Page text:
We are currently in rehearsal for Romeo and Juliet, Troilus and Cressida, and Antony and Cleopatra. Now you may be wondering a few things:
Isn't that crazy ambitious?
Yes, yes it is. In fact because it is such a large scale project we are workshopping the three plays in advance of producing them.
Where did the idea come from?
The idea of doing the three tragedies named after legendary couples has been kicking around in my brain for a very long time. I think it started with reading the three essays in Marjorie Garber's Shakespeare After All on the three plays while researching Troilus and Cressida. Garber draws wonderful comparisons and the idea of experiencing that discourse through rehearsal and performance was deeply attractive. Next I saw the brilliant Medea/Macbeth/Cinderella at the Oregon Shakespeare Festival and felt emboldened by that kind of daring exploration of structure. While repertory is less of a departure from the tradition of Shakespeare in performance than an inter-splicing would be I feel that doing the three plays in repertory and on their own is a prerequisite for that kind of exercise, so who knows maybe there is a Juliet/Cressida/Cleopatra in my future. For now though the Lover's Project is a full production of each of these romantic tragedies.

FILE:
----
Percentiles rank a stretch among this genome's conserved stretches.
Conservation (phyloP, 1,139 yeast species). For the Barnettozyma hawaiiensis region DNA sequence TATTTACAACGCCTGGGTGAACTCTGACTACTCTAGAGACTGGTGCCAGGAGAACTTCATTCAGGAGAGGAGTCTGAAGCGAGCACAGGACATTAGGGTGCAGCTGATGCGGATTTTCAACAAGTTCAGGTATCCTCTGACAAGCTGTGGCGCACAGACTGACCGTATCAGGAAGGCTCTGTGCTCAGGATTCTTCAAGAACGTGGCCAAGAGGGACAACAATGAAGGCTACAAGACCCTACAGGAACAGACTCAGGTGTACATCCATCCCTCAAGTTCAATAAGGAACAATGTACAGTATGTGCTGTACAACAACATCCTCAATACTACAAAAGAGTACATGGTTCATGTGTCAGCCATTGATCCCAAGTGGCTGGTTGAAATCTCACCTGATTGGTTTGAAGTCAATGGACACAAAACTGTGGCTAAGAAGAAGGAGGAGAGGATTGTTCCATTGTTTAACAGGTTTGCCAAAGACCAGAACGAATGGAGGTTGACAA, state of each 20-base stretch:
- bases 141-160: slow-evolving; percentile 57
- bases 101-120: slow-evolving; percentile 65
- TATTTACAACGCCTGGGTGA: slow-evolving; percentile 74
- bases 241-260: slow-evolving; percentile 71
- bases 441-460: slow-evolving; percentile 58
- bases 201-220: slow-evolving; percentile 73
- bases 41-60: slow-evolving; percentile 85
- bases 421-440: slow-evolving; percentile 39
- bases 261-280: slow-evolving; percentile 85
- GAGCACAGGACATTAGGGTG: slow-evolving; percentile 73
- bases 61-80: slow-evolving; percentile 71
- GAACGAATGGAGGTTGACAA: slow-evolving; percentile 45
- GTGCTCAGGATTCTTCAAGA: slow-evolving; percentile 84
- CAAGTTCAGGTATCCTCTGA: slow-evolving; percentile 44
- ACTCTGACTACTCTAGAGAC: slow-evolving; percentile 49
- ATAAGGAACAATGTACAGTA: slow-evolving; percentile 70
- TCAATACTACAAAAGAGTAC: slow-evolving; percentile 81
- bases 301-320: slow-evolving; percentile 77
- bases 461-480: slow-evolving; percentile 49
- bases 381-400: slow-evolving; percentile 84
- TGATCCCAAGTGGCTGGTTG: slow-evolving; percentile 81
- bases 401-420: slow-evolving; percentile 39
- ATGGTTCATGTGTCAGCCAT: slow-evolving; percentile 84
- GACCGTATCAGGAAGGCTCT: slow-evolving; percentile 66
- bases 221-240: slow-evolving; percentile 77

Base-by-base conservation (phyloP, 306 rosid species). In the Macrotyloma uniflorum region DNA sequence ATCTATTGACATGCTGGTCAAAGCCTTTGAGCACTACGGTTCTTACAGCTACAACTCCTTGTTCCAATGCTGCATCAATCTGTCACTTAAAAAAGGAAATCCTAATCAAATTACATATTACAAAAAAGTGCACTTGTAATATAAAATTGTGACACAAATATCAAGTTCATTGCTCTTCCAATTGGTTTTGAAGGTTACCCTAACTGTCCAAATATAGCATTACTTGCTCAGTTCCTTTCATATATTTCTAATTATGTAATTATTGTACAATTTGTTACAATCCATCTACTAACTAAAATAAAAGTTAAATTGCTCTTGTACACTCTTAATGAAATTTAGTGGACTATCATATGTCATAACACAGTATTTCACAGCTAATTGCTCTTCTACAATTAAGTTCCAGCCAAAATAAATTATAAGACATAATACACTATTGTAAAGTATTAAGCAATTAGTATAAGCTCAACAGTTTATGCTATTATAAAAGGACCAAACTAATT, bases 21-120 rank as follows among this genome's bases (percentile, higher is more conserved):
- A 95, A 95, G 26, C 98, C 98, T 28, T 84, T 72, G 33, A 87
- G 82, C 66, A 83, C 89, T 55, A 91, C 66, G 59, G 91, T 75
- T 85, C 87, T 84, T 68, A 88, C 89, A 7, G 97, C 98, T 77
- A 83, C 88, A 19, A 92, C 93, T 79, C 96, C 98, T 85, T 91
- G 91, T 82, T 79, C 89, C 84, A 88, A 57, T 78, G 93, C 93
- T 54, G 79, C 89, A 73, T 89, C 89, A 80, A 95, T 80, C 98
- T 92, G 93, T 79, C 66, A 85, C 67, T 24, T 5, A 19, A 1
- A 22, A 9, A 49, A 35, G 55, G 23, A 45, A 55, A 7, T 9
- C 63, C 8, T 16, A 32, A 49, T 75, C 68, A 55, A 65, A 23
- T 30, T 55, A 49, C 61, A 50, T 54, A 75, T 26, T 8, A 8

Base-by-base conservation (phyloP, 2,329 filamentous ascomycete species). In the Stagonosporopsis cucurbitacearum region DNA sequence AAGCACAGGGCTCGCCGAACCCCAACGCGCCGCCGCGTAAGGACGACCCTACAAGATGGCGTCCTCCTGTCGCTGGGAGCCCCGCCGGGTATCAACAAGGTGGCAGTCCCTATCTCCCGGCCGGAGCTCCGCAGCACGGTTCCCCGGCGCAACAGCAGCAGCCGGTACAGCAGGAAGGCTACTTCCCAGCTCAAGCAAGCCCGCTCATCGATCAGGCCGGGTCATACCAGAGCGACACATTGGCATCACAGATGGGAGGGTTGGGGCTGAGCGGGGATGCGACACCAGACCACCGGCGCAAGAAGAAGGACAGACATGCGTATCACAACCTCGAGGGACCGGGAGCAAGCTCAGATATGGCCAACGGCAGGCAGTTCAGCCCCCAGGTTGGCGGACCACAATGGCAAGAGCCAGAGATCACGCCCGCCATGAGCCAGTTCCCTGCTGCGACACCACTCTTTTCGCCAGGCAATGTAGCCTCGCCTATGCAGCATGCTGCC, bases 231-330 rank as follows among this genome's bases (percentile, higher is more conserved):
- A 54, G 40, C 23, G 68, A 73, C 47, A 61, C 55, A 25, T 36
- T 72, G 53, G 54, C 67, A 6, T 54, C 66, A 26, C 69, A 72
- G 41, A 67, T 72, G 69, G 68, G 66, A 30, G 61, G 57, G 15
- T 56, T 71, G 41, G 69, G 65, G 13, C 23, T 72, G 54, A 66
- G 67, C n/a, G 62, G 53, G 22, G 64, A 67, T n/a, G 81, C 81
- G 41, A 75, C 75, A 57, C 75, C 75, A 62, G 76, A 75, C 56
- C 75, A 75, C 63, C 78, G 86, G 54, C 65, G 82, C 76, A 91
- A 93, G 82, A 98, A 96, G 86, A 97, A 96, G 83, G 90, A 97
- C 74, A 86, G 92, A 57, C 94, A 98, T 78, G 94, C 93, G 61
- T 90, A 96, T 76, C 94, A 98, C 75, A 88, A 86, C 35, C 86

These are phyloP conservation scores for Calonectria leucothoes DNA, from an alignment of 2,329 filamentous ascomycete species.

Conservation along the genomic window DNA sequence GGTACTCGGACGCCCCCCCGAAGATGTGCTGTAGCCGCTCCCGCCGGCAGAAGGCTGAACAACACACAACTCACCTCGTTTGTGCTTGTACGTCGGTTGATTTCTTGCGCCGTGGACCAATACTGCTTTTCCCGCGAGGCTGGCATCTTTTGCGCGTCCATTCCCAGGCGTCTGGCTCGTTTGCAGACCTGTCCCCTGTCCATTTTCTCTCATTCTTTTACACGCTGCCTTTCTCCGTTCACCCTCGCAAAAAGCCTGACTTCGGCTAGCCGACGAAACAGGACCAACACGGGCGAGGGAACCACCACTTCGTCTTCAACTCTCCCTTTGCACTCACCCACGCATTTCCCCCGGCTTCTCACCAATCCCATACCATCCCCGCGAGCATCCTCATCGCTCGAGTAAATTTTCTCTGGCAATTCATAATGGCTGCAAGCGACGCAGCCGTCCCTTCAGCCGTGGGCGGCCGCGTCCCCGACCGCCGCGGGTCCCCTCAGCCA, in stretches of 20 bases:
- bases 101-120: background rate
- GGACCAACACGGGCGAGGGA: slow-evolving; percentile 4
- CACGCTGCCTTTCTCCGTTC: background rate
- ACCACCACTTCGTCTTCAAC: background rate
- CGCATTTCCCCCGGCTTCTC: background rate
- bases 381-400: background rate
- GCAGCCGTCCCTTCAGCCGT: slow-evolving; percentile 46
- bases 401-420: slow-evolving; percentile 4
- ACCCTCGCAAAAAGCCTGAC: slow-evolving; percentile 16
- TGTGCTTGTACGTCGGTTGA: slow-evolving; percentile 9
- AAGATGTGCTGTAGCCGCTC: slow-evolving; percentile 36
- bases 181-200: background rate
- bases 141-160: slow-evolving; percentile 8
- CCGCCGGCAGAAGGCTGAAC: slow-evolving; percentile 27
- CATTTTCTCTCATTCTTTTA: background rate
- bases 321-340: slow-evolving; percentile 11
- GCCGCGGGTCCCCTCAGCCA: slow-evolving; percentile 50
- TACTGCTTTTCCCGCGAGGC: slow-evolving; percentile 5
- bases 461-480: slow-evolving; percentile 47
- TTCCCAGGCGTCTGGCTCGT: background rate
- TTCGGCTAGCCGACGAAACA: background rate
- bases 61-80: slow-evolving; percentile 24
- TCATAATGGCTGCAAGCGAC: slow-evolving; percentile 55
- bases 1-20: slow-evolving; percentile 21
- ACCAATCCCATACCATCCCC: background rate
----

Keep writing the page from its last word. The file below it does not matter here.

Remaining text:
The three plays are magnificent in terms of language and character and share numerous structural similarities: a marriage scene, a morning after scene, a lover torn away by the surrounding struggle. Here are the three plays in 3 panels courtesy of My Gosling at Good Tickle Brain.
Romeo and Juliet or the one everyone knows. There may not be a war but there are two households that disturb the quiet of Verona streets with brawls that occasionally escalate to the point of a body count.
Troilus and Cressida or the one almost no one has seen. There is a war, the most famous war of all time as the Greeks and Trojans battle between feasting and intermarrying. Troilus and Cressida both make it out of Shakespeare's play alive (unlike the other lovers) though her reality in particular is horrifying.
Antony and Cleopatra or the one in which the course of history is changed. There are wars with battles both by sea and land. There is something triumphant in their end - even if Octavius gets a kingdom for a consolation prize.